Design aside, there are a lot of things that Windows RT can’t do when compared to Windows 8. You won’t be able to install legacy Windows applications, nor will you be able to choose from the range of apps you might get on the iOS or Android store, for example. There are a lot of apps missing from the store (Spotify and Instagram just to name a few). It’s a case of buyer beware, here. There are a lot of places you can look to figure out if it’s right for you though. Start here.

Should You Buy It?

The Surface RT isn’t the Surface you’re looking for if you want a laptop replacement. If that’s what you’re after, you’ll have to hold your powder until January when the Surface Pro comes along to blow your socks off. No, the Surface RT isn’t a laptop replacement. It’s a mobile refinement. It’s setting out to fix everything that’s wrong with ARM tablets in the first place. Let me explain.

Volkswagen recently recognised that the Golf — its sporty, seductive and obscenely popular four-door hatch — was the yardstick for the premium small car market. It created an ad that saw characters compare everything from the door noise right through to the price of the Volkswagen Golf. The moral of the ad — more or less — is why settle for something that isn’t the industry yardstick?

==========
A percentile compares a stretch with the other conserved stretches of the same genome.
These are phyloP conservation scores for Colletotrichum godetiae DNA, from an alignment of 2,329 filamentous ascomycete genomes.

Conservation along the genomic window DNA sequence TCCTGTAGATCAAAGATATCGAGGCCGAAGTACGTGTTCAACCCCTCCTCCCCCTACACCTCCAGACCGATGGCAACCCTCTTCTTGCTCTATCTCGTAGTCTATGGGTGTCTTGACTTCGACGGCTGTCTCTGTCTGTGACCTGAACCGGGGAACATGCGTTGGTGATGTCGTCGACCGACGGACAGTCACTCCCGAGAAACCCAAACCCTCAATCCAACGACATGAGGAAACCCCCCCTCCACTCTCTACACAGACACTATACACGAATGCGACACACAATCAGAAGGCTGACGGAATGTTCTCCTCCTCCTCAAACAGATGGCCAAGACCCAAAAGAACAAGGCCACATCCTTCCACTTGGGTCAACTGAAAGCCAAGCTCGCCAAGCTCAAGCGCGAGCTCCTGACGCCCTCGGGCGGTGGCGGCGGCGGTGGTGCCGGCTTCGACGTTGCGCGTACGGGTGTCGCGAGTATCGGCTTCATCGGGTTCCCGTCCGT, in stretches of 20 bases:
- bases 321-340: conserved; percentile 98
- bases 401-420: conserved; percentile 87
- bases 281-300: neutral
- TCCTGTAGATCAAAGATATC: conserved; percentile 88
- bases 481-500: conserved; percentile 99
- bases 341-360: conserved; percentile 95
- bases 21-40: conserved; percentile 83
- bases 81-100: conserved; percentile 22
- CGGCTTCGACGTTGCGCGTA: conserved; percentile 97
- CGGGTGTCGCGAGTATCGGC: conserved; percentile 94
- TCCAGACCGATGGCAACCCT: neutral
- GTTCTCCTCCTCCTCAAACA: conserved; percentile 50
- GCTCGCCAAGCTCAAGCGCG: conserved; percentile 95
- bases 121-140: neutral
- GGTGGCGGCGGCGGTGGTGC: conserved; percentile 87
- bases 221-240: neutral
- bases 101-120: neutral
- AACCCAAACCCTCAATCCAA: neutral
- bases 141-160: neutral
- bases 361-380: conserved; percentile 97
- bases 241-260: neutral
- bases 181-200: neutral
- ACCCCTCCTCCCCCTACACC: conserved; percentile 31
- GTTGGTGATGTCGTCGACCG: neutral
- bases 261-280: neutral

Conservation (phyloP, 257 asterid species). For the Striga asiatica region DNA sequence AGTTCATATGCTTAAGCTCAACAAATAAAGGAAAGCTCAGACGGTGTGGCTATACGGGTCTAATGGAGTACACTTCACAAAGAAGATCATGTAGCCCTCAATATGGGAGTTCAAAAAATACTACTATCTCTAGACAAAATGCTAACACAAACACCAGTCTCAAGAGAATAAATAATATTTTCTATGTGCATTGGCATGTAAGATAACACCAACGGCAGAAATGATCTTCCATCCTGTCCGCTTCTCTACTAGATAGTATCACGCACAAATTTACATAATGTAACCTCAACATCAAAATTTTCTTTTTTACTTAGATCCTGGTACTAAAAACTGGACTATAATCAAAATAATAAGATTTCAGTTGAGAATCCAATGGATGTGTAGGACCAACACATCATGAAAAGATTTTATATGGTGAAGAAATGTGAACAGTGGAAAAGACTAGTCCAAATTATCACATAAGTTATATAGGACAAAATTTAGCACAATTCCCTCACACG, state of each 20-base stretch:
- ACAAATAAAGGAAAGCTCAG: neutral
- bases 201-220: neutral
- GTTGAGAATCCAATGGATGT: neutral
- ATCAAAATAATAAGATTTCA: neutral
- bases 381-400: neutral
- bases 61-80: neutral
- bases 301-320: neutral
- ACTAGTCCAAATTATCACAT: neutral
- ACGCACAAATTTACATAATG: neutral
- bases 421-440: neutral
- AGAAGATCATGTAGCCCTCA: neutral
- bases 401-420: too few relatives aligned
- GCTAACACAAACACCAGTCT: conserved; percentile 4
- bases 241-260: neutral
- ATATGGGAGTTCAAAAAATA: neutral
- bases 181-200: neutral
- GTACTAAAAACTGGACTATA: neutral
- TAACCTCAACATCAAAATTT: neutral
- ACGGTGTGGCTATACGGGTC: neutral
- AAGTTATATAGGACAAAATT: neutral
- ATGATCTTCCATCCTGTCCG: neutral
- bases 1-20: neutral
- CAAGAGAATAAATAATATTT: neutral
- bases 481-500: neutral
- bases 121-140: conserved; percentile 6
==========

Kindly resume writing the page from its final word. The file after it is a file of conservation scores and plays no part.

How many times have you heard a productivity suite referred to as “just like Microsoft Office”? How long have rumours existed that Office is coming to the tablet? How many companies took this long to design something that looks and feels beautiful? This is Microsoft’s last-word. It’s ARM-based yardstick.

Say what you like about the “post-PC era”, but Microsoft pioneered desktop computing. Sure, it fell down in the portable market ever since Apple strolled in with the iPad, and since then has always been a few paces behind. The Surface RT is Microsoft’s shortcut to the front of the pack.

Don’t focus on what Surface RT can’t do when it’s compared to an Intel-based Windows 8 machine, compare what it can do next to all the other ARM-based tablets out there. None of them have a conventional desktop. Surface RT does. None of them have Microsoft Office – the industry’s productivity yardstick. Surface RT does. None of them are manufactured over the better part of a decade to look this luxurious. Surface RT was. This is a tablet with capabilities beyond a cut down version of a great operating system. It’s built for purpose. It’s for people who want to consume content while still being able to stay productive. If maximum productivity is your aim, then get a different convertible like the Asus Taichi, for example.


If you want an ARM-tablet that straddles content consumption, productivity and content creation, then the Surface RT is for you. If you need all the performance and productivity dials up to 11, though, wait for the Surface Pro. If it’s as good on Intel as it is on ARM, it’s going to be a real treat.